Along with other right-thinking people, I have always believed that one should call a person or group whatever they tell you they want to be called. It’s not always straightforward or easy, and one will make mistakes. Those names may change, and the rest of us must gamely try to keep up. But as a fundamental principle of respect, society ought to acknowledge the right of groups and individuals to name themselves.
What, then, to call those people over in the administrative offices?** For decades, centuries even here at UNB, they have been “the administration.” However, they refer to themselves, with characteristic flair, as the “University Management Committee” or UMC, and who are the rest of us to argue? As it turns out, we probably should argue. Whatever they call themselves reflects their vision of the university and the way they intend to interact with the rest of us.
The issue recurred just now while reading a piece in The Chronicle of Higher Education about the pernicious belief that students are “customers”:
Education is created, not consumed, but we cannot expect students to believe that when every message from academe itself tells them that they can just buy it.
In addition, any short-term power that students gain over their professors by introducing a controlling commercial metaphor into the classroom dynamic is more than mitigated by the losses. Faculty members respond to the student-as-consumer by teaching defensively, fearing the management that we formerly referred to as administration. But administrators administrate on behalf of the faculty. Employees delivering customer service get managed. [emphasis added]
This passing reference to administration cum management caught my attention. “[A]dministrators administrate on behalf of the faculty. Employees delivering customer service get managed.” Well I know which sounds better to me and it is not the UMC.
Our collective agreements call us “the union” and them “UNB”, which has always rankled with me as I was here before most of them and, gods willing, will be here long after they have giddily moved on to positions with more reports. The Dalhousie Faculty Association had a wonderful “I AM Dal” campaign that squarely falls in the wish-I-had-thought-of-it-first category, a campaign to highlight the central position of academic staff and students within the institution, to proclaim their shared ownership, and to contest leaving the power to define with one small segment of the Dalhousie community.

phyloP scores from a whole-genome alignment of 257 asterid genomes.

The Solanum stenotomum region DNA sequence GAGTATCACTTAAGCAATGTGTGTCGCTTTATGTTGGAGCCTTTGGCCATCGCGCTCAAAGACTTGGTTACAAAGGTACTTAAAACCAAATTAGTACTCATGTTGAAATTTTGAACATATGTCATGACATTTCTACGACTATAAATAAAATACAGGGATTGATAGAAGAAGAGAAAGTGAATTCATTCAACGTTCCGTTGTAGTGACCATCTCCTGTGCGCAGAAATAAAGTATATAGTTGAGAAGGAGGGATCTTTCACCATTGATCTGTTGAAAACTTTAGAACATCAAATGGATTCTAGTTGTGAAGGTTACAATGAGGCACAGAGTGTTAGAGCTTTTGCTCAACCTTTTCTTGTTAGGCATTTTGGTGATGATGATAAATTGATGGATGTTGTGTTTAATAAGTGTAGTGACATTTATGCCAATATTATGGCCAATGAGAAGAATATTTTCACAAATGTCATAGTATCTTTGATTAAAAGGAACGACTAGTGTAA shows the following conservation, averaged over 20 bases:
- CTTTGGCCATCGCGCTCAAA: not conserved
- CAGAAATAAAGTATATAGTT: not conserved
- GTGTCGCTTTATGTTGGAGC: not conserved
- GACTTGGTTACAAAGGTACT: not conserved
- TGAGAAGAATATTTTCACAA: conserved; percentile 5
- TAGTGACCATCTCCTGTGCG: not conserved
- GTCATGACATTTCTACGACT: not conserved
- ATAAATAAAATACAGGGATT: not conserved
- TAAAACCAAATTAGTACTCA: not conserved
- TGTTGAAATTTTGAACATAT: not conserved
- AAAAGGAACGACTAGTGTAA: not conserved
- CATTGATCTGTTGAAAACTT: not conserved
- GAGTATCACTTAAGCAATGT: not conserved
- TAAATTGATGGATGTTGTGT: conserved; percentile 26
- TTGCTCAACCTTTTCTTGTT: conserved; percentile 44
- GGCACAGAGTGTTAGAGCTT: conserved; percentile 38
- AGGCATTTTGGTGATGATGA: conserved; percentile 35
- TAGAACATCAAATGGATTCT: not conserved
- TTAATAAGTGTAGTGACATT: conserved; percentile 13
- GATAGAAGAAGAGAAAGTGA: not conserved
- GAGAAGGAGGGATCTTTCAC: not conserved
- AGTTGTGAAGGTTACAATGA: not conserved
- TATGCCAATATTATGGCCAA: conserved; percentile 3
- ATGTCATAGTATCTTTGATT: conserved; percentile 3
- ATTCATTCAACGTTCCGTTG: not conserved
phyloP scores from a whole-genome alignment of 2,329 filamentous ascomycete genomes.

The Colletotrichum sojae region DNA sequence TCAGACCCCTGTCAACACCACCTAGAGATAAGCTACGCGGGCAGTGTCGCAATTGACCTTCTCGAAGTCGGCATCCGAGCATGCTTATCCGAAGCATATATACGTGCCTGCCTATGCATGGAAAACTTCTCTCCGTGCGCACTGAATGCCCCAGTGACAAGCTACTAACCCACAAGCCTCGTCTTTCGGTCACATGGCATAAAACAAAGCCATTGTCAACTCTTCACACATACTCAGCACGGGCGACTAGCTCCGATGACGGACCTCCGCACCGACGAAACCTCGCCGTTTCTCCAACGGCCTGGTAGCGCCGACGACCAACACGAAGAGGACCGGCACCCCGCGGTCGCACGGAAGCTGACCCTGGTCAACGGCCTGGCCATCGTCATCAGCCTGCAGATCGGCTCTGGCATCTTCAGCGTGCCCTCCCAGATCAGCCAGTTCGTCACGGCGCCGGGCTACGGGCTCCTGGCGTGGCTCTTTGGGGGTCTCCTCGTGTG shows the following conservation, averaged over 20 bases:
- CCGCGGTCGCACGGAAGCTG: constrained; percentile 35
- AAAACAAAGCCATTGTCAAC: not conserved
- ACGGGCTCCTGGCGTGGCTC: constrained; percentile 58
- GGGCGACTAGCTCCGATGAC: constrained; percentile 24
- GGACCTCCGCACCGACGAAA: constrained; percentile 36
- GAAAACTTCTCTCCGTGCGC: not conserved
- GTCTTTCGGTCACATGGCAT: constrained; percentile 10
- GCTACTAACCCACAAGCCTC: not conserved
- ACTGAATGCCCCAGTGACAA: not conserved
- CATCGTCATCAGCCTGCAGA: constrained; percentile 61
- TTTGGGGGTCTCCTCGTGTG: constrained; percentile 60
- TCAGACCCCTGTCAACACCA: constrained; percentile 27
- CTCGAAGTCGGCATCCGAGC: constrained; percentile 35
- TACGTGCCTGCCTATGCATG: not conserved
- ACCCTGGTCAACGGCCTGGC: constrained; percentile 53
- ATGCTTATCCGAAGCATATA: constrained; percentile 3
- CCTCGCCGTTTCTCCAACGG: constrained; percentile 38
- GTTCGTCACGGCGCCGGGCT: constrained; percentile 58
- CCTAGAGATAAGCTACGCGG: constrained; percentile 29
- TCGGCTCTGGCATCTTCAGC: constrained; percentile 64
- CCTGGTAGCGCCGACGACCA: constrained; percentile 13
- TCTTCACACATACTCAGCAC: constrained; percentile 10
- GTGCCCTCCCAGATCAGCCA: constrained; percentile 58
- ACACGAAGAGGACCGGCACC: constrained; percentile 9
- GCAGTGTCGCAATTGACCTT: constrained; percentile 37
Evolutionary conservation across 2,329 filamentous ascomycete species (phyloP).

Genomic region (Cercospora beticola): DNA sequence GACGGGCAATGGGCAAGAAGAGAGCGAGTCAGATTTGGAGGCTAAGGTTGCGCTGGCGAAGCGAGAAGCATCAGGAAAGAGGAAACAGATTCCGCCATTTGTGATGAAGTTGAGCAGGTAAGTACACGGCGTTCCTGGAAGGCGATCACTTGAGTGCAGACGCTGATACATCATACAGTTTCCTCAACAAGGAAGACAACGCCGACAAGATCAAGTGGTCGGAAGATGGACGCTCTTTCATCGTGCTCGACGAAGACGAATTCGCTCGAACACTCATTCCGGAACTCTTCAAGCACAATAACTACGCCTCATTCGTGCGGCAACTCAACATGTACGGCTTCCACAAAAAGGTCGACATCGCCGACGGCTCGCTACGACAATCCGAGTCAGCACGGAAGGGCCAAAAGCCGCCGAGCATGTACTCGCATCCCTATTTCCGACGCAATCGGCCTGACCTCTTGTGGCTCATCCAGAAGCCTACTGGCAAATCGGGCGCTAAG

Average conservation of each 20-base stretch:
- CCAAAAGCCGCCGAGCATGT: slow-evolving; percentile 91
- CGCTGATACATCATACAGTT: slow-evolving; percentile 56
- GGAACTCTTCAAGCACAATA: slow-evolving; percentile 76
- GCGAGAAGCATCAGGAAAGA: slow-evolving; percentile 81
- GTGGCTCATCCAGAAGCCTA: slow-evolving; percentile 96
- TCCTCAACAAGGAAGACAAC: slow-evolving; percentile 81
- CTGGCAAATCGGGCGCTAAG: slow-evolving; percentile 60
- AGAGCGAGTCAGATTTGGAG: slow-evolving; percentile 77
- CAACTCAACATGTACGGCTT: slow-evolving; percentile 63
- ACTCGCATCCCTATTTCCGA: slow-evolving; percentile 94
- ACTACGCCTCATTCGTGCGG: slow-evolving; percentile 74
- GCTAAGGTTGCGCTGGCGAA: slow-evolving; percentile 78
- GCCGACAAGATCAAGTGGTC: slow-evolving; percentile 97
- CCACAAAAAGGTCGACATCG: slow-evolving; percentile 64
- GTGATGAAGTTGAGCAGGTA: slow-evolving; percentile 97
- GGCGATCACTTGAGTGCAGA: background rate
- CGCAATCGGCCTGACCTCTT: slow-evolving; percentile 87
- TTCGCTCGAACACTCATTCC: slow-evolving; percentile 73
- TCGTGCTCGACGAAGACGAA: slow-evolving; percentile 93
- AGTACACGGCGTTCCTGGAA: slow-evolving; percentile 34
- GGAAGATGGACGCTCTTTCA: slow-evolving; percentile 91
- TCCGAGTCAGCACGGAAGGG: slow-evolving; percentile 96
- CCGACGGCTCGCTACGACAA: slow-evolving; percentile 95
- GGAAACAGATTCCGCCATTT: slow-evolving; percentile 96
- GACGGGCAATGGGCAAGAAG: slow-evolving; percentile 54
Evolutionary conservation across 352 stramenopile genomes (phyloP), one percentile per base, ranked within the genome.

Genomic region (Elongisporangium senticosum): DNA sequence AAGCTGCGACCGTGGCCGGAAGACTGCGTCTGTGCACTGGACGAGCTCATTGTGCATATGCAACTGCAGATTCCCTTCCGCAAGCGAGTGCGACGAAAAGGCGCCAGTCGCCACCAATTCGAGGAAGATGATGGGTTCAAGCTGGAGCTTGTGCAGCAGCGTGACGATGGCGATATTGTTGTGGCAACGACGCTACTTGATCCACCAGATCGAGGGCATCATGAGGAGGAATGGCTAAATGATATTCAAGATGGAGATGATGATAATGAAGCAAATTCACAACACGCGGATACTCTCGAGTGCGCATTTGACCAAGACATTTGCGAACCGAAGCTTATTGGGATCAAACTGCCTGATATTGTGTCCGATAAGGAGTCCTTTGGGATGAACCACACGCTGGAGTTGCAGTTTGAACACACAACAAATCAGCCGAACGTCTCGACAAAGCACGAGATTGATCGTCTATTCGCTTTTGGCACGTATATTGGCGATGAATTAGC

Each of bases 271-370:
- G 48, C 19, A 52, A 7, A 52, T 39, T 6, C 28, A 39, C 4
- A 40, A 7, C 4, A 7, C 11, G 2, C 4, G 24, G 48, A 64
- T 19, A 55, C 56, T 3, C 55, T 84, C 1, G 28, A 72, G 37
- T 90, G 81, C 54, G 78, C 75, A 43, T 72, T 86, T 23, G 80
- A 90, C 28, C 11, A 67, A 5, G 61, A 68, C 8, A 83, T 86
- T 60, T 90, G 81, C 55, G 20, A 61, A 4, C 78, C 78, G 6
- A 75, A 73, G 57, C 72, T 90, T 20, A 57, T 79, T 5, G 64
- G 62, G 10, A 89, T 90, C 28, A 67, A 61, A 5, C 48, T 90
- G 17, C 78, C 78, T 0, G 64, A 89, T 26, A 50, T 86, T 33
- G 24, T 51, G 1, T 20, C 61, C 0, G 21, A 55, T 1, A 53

Indeed, in our own small way, some of us made the same point, with less typographic flair, during our job action.
Naming is important. Should we call them “the administration” in the hope that perhaps they will decide to live up to the label? Should we call them what they apparently want to be called — management — or would that make us complicit in, or at least resigned to, the ongoing degradation of the University? Or should we drop the euphemisms and recognize, with our use of language, that people capable of threatening to cut off our children’s medical benefits and of hiring an outside security force during a strike are to all intents and purposes on the same continuum as the Cripple Creek mine owners with their Pinkerton guards? CAUT would have us call them, in the spirit of calling a spade a spade, “the Employer.” Some colleagues have, in the past at least, found this a little too, well, industrial. No doubt recent events have clarified things.
Me, I’m mourning the loss of administration. And am I the only one who has noticed that there is no longer a link for “University Governance” on the UNB website? It has been replaced by “University Leadership.” Is “governance,” specifically “shared governance,” to join “administration” in the quaint old storeroom of past glories? Or will the university community exercise its right to name?
**I hope it is clear from the context that I am talking about senior administration.